Although Stalin is dead there still lingers about him a larger than life aspect, This is hardly surprising when we consider his antithetical role of an angel of light and prince of darkness. While such a black and white study might serve as a popular form of entertainment it reveals nothing about Stalin as a man and politician. For our part we are prepared to remain on ground level and try to evaluate Stalin by examining the social and economic soil from which he grew and – if we may use the word – flourished.

One cannot, however, begin to understand Stalin without bringing in Lenin and the Bolsheviks who for many years formed a section of the Russian Social Democratic Party. Indeed that body of dogma, eclecticism, opportunism, and self-contradictory ideas which goes under the name of Stalinism is in essence a more explicit form of what was always implicit in the theories and tactics of Lenin and his Bolshevik Party. While Stalin in his self-appointed role of Philosopher-Statesman sought to extend and amplify Leninism – the alleged Marxism of the 20th century – he never attempted to infringe his master's copyright on the subject.

Stalin himself was an old Bolshevik and not one of the least that Lenin led and inspired. He formed with Lenin a vital link in a chain of political ideas whose first phase culminated in the 1917 Russian Revolution. Certainly Stalin was more attuned to the intellectual and political atmosphere of the disciplined and conspiratorial Bolshevik Party than ever Trotsky was, a fact no doubt of crucial value in his struggle for power with the latter. Leninism as a political creed was itself born out of the leadership notions and essentially undemocratic ideas of the early Bolsheviks. Stalinism was its inevitable and tragic fulfillment.

Yet when the Bolshevik Lenin first appeared on the Russian political scene he accepted the views of people like Plekhanov – whose acknowledged pupil he was – Axelrod, Deutsch and others. Lenin's first important work, The Development of Capitalism in Russia, published 1899, put forward the view that Capitalism was developing in Russia and nothing could stop its continuance. This development he argued was historically progressive in relation to the then existing semi-feudal economy of Russia. While one could not oppose this development he said, nevertheless workers should organise to resist its evils and steps should be taken to prepare for its eventual supercession.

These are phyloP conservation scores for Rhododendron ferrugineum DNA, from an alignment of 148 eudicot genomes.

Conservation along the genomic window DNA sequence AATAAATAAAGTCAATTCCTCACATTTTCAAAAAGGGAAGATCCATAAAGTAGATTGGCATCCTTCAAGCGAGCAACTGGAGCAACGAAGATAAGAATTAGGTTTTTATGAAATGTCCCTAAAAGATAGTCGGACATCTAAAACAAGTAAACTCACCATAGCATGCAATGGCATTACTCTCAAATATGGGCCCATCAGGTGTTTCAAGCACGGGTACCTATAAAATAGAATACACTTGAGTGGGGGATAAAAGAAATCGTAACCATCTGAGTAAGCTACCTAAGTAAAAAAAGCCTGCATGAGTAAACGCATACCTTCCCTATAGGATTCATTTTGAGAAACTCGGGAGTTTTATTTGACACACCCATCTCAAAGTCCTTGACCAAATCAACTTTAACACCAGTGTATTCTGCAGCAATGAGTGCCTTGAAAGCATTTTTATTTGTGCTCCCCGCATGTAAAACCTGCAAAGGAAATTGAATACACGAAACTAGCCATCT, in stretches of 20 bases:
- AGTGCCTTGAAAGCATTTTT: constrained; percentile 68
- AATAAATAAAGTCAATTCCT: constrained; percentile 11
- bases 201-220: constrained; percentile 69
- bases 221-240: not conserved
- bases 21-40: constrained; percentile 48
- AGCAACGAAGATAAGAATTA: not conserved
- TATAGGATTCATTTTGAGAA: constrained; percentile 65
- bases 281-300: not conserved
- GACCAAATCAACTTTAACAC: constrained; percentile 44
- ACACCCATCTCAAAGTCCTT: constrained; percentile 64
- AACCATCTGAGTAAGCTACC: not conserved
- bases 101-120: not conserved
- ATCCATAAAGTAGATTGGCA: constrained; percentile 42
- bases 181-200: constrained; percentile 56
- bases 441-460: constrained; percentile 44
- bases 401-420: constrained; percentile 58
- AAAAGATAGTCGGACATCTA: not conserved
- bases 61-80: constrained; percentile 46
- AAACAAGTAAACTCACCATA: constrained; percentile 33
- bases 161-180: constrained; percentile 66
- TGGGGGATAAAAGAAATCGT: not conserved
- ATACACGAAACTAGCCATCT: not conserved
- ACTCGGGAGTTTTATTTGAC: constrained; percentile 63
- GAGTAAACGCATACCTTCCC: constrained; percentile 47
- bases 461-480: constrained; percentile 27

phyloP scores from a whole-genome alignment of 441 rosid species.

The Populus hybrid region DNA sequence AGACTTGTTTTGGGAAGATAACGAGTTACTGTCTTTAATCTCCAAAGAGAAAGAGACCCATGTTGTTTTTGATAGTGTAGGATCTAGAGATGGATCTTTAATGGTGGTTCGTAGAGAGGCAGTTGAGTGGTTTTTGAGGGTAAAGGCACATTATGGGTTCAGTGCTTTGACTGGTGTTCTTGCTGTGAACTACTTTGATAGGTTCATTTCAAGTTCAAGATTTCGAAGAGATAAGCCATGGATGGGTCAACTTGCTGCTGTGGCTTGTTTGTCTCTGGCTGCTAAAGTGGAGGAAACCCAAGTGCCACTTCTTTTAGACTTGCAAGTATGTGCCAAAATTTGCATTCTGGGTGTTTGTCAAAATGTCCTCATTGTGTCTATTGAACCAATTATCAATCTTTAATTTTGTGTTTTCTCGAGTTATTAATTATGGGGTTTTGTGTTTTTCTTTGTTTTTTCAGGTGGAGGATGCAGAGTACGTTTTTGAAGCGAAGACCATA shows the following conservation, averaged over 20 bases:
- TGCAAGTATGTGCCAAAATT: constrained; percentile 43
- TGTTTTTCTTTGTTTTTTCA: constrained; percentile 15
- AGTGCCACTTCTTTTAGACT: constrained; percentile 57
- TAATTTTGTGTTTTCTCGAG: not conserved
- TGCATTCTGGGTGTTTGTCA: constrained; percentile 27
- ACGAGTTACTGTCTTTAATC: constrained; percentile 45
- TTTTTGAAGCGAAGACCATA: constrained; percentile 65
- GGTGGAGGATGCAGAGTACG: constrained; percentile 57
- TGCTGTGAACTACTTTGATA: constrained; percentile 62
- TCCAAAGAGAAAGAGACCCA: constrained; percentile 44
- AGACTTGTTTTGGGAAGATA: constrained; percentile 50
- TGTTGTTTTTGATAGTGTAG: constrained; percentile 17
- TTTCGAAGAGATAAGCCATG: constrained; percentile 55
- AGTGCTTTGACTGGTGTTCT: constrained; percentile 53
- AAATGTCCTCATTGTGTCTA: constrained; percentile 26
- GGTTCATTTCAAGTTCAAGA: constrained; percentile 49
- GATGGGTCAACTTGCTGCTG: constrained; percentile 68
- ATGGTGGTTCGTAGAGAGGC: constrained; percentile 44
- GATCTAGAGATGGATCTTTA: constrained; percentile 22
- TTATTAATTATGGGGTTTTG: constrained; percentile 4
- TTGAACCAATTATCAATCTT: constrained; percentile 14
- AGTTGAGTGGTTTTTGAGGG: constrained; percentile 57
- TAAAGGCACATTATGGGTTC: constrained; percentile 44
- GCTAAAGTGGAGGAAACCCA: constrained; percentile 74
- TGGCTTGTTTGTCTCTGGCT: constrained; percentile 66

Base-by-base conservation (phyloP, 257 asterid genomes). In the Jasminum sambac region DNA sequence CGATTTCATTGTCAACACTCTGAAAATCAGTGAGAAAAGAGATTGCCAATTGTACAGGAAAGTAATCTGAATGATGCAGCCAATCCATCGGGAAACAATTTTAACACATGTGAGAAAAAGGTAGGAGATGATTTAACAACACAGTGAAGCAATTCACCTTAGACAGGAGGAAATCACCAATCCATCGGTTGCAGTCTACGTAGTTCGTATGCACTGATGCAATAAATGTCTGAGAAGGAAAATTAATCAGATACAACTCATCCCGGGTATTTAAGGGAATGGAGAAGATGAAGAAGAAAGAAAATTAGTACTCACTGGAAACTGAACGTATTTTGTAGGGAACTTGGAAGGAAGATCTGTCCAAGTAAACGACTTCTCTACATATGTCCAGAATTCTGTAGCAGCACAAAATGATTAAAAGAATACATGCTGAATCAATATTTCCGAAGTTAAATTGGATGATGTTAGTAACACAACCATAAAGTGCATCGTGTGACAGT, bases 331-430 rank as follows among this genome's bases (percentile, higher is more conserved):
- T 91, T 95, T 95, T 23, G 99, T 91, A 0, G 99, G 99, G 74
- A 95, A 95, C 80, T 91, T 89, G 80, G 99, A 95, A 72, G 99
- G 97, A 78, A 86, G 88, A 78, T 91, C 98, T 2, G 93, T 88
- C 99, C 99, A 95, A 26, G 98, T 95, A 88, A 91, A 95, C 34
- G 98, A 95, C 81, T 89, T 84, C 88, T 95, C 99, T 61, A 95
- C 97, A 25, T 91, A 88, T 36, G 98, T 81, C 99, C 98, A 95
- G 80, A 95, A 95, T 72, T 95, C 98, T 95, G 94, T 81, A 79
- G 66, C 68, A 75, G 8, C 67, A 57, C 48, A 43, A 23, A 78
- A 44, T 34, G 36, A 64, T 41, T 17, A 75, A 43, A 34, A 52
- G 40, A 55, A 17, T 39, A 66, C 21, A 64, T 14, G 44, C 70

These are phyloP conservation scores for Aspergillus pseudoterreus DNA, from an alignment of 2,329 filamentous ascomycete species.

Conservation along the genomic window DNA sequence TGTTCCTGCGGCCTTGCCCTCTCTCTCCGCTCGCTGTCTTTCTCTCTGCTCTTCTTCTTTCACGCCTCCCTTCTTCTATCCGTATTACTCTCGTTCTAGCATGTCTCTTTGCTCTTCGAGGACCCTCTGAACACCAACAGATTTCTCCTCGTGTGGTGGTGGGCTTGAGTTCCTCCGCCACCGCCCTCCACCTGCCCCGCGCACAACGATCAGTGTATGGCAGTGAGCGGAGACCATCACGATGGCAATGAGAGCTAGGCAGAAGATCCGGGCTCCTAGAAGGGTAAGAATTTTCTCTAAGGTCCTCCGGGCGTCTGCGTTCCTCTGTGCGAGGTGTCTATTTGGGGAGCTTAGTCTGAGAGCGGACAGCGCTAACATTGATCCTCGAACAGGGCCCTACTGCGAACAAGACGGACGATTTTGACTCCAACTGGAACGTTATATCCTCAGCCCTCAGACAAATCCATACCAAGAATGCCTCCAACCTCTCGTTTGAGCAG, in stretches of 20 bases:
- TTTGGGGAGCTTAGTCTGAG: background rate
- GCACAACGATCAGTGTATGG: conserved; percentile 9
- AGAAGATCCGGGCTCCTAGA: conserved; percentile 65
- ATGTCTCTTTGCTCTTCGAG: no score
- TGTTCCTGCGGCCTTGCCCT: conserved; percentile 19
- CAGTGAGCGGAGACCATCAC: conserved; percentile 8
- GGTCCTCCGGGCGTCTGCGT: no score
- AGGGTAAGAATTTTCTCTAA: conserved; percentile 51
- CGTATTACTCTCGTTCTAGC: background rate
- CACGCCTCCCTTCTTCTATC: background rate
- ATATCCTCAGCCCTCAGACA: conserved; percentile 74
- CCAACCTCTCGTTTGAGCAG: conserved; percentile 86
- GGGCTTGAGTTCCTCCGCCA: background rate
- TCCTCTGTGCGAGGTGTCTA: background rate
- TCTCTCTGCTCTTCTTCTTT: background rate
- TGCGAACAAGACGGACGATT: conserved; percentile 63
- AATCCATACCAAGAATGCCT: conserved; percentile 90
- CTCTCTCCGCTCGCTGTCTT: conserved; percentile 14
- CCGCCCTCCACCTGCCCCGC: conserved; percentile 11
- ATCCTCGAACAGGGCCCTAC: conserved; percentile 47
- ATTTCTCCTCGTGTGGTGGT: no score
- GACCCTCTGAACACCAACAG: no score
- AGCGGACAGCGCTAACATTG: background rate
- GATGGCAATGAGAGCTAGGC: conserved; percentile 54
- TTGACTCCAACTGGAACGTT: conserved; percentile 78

Lenin's book was part of an ideological campaign which the Russian Social Democratic Party were waging against the Narodniki (Populists) who maintained that Russia had a social development which was peculiar to itself and therefore did not have to pass through a normal and full capitalist development which other countries had experienced. In fact they averred that Capitalism was a kind of Western disease against which the people of Russia could and should he inoculated. Let us, they said, get rid of the tyranny of Csarism and we can, on the basis of our rural collectivism (the Mir), establish Socialism, i.e. free peasant communes and cooperatives of workers.

“Socialism in one Country” has then a much longer history than the Stalinist formulation of it. It is an ironical footnote on the earlier activities of Lenin and Stalin that the very theory they sought to combat was the one which in the end they made their own.

In fact it was Lenin who after the meagre achievements of “War Communism” re-introduced the idea of a homegrown Russian Socialism when he announced his “New Economic Policy.” It was the “Marxist” Lenin who proclaimed the myth that State Capitalism although a step backward from the earlier Bolshevik aims had in it, nevertheless, socialist implications. It was Lenin who repeatedly put forward the view that a Soviet State could be both the means and guarantee for realising Socialism in one country, and the further myth shared by both Stalin and Trotsky that what was taking place in Russia then was different from anywhere else in the world.

Lenin's own views on Marxism had through the years undergone considerable change from his earlier standpoint. How much so could be seen in the attitude he adopted in the closing years of the 1914-18 war. Lenin had come to believe more and more that Capitalism was doomed. that it would be unable to finish the war it had started. Peace was to come by a victorious proletarian revolution in the advanced capitalist countries. For that reason the traditional difference between bourgeois and proletarian revolutions had for him lost significance. Given the right leadership in Russia a socialist revolution not a bourgeois one would be the order of the day. At the first All Russian Congress of Soviets, of which his party was only a small minority, he declared their willingness to take over immediately. In the August of that year he flatly asserted that “majority rule was a institutional illusion.”

Lenin's predictions of what was going to happen to capitalism were falsified by the actual events. The capitalists did finish the war and no proletarian revolution took place. So Lenin's main justification for a socialist revolution went by the board.

It is true the Bolsheviks did come to power in Russia. But it was neither with the acclamation nor assent of the Russian people. It was in the quiet of the early hours of the morning of November 7th that Bolshevik military cars occupied the centres of business and communication in Petrograd. This sealed the fate of Kerensky Provisional Government and assured the Bolsheviks of political power. Thus did the population of Petrograd discover when they woke a few hours later that their “Proletarian dictatorship” was an accomplished fact.